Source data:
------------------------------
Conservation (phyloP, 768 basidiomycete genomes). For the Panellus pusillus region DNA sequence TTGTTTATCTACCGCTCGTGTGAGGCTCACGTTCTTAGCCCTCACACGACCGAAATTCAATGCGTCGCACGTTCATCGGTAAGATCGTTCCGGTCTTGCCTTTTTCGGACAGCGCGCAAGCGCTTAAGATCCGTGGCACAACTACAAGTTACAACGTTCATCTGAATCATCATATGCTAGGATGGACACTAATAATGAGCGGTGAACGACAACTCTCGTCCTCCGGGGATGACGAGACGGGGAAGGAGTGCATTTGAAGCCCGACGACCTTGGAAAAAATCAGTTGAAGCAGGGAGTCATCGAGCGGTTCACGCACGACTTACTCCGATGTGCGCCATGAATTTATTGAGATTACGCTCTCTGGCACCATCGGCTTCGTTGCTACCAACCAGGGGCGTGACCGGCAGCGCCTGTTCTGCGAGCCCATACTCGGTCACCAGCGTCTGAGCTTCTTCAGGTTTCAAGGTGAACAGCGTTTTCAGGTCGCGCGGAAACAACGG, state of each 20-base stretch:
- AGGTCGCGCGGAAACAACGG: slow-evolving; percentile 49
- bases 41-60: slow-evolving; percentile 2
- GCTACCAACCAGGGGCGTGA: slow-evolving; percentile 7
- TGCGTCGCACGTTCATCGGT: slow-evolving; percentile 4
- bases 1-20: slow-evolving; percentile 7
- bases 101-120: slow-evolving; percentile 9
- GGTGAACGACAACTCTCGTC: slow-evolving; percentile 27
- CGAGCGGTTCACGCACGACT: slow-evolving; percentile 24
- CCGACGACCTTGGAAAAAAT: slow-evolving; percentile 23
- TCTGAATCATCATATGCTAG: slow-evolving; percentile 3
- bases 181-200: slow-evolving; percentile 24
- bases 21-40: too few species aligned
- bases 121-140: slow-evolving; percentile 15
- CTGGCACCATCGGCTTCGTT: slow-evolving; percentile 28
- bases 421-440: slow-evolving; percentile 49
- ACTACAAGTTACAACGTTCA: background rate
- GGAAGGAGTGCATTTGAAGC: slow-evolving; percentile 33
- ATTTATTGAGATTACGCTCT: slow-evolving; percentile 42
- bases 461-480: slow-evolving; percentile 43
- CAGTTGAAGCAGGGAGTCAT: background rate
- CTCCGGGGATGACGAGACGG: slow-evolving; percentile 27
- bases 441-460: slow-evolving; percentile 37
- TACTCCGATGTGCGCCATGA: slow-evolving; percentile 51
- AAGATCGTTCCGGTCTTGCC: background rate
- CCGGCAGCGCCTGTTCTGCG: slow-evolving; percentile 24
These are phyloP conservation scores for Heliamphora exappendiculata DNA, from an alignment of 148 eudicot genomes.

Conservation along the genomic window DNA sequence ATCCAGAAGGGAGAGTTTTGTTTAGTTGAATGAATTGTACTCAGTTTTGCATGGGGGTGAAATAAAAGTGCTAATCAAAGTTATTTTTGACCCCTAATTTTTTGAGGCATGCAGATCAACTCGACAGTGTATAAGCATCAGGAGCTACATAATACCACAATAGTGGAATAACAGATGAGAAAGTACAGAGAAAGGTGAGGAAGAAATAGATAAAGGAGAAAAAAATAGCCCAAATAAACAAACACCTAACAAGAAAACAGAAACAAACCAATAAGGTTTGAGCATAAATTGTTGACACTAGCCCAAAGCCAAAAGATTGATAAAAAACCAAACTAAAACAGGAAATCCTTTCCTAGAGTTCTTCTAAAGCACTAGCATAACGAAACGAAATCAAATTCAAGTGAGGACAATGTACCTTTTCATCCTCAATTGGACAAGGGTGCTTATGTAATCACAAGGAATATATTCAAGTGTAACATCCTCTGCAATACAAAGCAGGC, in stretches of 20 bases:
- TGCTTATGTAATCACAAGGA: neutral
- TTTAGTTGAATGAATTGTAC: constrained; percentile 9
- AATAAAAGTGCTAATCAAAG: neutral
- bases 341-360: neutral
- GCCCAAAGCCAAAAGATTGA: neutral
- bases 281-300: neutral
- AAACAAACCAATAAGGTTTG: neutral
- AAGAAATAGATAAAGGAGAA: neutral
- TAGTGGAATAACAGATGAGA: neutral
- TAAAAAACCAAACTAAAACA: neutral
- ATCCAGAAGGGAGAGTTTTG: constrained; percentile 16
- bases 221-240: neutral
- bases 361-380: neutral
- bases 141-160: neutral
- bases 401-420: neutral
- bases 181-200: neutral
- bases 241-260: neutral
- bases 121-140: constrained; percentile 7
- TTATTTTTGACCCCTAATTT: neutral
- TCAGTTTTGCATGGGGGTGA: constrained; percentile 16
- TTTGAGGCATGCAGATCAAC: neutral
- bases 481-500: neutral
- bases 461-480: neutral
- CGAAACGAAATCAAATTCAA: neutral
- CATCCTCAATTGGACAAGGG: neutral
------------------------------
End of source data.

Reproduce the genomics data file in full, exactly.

Conservation (phyloP, 768 basidiomycete genomes). For the Panellus pusillus region DNA sequence TTGTTTATCTACCGCTCGTGTGAGGCTCACGTTCTTAGCCCTCACACGACCGAAATTCAATGCGTCGCACGTTCATCGGTAAGATCGTTCCGGTCTTGCCTTTTTCGGACAGCGCGCAAGCGCTTAAGATCCGTGGCACAACTACAAGTTACAACGTTCATCTGAATCATCATATGCTAGGATGGACACTAATAATGAGCGGTGAACGACAACTCTCGTCCTCCGGGGATGACGAGACGGGGAAGGAGTGCATTTGAAGCCCGACGACCTTGGAAAAAATCAGTTGAAGCAGGGAGTCATCGAGCGGTTCACGCACGACTTACTCCGATGTGCGCCATGAATTTATTGAGATTACGCTCTCTGGCACCATCGGCTTCGTTGCTACCAACCAGGGGCGTGACCGGCAGCGCCTGTTCTGCGAGCCCATACTCGGTCACCAGCGTCTGAGCTTCTTCAGGTTTCAAGGTGAACAGCGTTTTCAGGTCGCGCGGAAACAACGG, state of each 20-base stretch:
- AGGTCGCGCGGAAACAACGG: slow-evolving; percentile 49
- bases 41-60: slow-evolving; percentile 2
- GCTACCAACCAGGGGCGTGA: slow-evolving; percentile 7
- TGCGTCGCACGTTCATCGGT: slow-evolving; percentile 4
- bases 1-20: slow-evolving; percentile 7
- bases 101-120: slow-evolving; percentile 9
- GGTGAACGACAACTCTCGTC: slow-evolving; percentile 27
- CGAGCGGTTCACGCACGACT: slow-evolving; percentile 24
- CCGACGACCTTGGAAAAAAT: slow-evolving; percentile 23
- TCTGAATCATCATATGCTAG: slow-evolving; percentile 3
- bases 181-200: slow-evolving; percentile 24
- bases 21-40: too few species aligned
- bases 121-140: slow-evolving; percentile 15
- CTGGCACCATCGGCTTCGTT: slow-evolving; percentile 28
- bases 421-440: slow-evolving; percentile 49
- ACTACAAGTTACAACGTTCA: background rate
- GGAAGGAGTGCATTTGAAGC: slow-evolving; percentile 33
- ATTTATTGAGATTACGCTCT: slow-evolving; percentile 42
- bases 461-480: slow-evolving; percentile 43
- CAGTTGAAGCAGGGAGTCAT: background rate
- CTCCGGGGATGACGAGACGG: slow-evolving; percentile 27
- bases 441-460: slow-evolving; percentile 37
- TACTCCGATGTGCGCCATGA: slow-evolving; percentile 51
- AAGATCGTTCCGGTCTTGCC: background rate
- CCGGCAGCGCCTGTTCTGCG: slow-evolving; percentile 24
These are phyloP conservation scores for Heliamphora exappendiculata DNA, from an alignment of 148 eudicot genomes.

Conservation along the genomic window DNA sequence ATCCAGAAGGGAGAGTTTTGTTTAGTTGAATGAATTGTACTCAGTTTTGCATGGGGGTGAAATAAAAGTGCTAATCAAAGTTATTTTTGACCCCTAATTTTTTGAGGCATGCAGATCAACTCGACAGTGTATAAGCATCAGGAGCTACATAATACCACAATAGTGGAATAACAGATGAGAAAGTACAGAGAAAGGTGAGGAAGAAATAGATAAAGGAGAAAAAAATAGCCCAAATAAACAAACACCTAACAAGAAAACAGAAACAAACCAATAAGGTTTGAGCATAAATTGTTGACACTAGCCCAAAGCCAAAAGATTGATAAAAAACCAAACTAAAACAGGAAATCCTTTCCTAGAGTTCTTCTAAAGCACTAGCATAACGAAACGAAATCAAATTCAAGTGAGGACAATGTACCTTTTCATCCTCAATTGGACAAGGGTGCTTATGTAATCACAAGGAATATATTCAAGTGTAACATCCTCTGCAATACAAAGCAGGC, in stretches of 20 bases:
- TGCTTATGTAATCACAAGGA: neutral
- TTTAGTTGAATGAATTGTAC: constrained; percentile 9
- AATAAAAGTGCTAATCAAAG: neutral
- bases 341-360: neutral
- GCCCAAAGCCAAAAGATTGA: neutral
- bases 281-300: neutral
- AAACAAACCAATAAGGTTTG: neutral
- AAGAAATAGATAAAGGAGAA: neutral
- TAGTGGAATAACAGATGAGA: neutral
- TAAAAAACCAAACTAAAACA: neutral
- ATCCAGAAGGGAGAGTTTTG: constrained; percentile 16
- bases 221-240: neutral
- bases 361-380: neutral
- bases 141-160: neutral
- bases 401-420: neutral
- bases 181-200: neutral
- bases 241-260: neutral
- bases 121-140: constrained; percentile 7
- TTATTTTTGACCCCTAATTT: neutral
- TCAGTTTTGCATGGGGGTGA: constrained; percentile 16
- TTTGAGGCATGCAGATCAAC: neutral
- bases 481-500: neutral
- bases 461-480: neutral
- CGAAACGAAATCAAATTCAA: neutral
- CATCCTCAATTGGACAAGGG: neutral